Harris illustrated the “infancy” of some of the practices that led to a warning letter from the U.S. Food and Drug Administration (FDA) at one of the companies he worked at in the past. Through his review and remediation efforts, he discovered that in some instances the risk sections of the design history file (DHF) were left empty, or the risk was identified with no indication of the likelihood or impact of the risk. Even more concerning, the records lacked descriptions of mitigative and preventive activities related to known risks. There was no documentation in the DHF to answer the warning letter effectively. These failures pointed to a lack of oversight that could have been prevented had the company used quality risk management software.

A Digital QMS Is an Essential Quality Risk Management Solution

Harris noted that a digital QMS helps organizations establish control of risk management and take the human error out of the equation. Risk management software offers a very effective way to do this because automated workflows, templates, and preset thresholds help to overcome the inherent challenges of risk management listed above.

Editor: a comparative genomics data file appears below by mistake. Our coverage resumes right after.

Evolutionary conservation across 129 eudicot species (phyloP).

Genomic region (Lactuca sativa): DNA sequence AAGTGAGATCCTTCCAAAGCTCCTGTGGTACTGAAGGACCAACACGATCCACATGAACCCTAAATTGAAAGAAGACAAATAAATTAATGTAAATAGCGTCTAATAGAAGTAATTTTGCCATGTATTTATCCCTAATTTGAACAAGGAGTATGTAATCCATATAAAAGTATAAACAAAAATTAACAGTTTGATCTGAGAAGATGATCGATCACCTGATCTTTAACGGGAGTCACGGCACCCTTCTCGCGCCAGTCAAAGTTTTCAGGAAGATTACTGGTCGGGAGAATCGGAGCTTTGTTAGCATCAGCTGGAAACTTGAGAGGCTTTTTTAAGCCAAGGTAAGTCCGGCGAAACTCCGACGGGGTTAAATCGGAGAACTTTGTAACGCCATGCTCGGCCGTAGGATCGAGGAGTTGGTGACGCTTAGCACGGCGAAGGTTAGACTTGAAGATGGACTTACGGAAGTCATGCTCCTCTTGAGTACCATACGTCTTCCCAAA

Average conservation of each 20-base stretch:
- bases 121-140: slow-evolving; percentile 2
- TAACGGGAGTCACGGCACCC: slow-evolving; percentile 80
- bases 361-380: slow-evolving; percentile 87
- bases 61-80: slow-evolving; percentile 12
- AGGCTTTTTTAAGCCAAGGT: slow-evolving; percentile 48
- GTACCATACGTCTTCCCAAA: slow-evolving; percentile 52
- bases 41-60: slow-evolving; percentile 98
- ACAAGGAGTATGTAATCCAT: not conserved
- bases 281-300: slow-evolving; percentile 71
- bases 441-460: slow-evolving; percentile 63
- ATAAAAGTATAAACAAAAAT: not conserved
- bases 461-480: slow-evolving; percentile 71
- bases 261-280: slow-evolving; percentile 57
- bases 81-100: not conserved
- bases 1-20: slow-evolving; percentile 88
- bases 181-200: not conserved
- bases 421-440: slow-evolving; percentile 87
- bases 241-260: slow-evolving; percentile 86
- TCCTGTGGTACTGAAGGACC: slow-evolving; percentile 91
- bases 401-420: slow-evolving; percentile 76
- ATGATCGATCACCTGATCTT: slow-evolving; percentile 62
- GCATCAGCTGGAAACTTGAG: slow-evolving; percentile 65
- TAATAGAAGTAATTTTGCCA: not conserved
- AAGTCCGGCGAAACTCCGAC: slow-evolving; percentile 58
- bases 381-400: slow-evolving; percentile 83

An effective quality risk management solution for life sciences that is built upon a standardized risk management matrix can address the following common areas to keep risk acceptability levels under control – and adequately mitigate risk as it develops:

  • Document control.
  • Proper training.
  • Preventing and effectively managing quality events (QE).
  • Taking a risk-based approach to validation.
  • Integrated data management for tracking and compliance.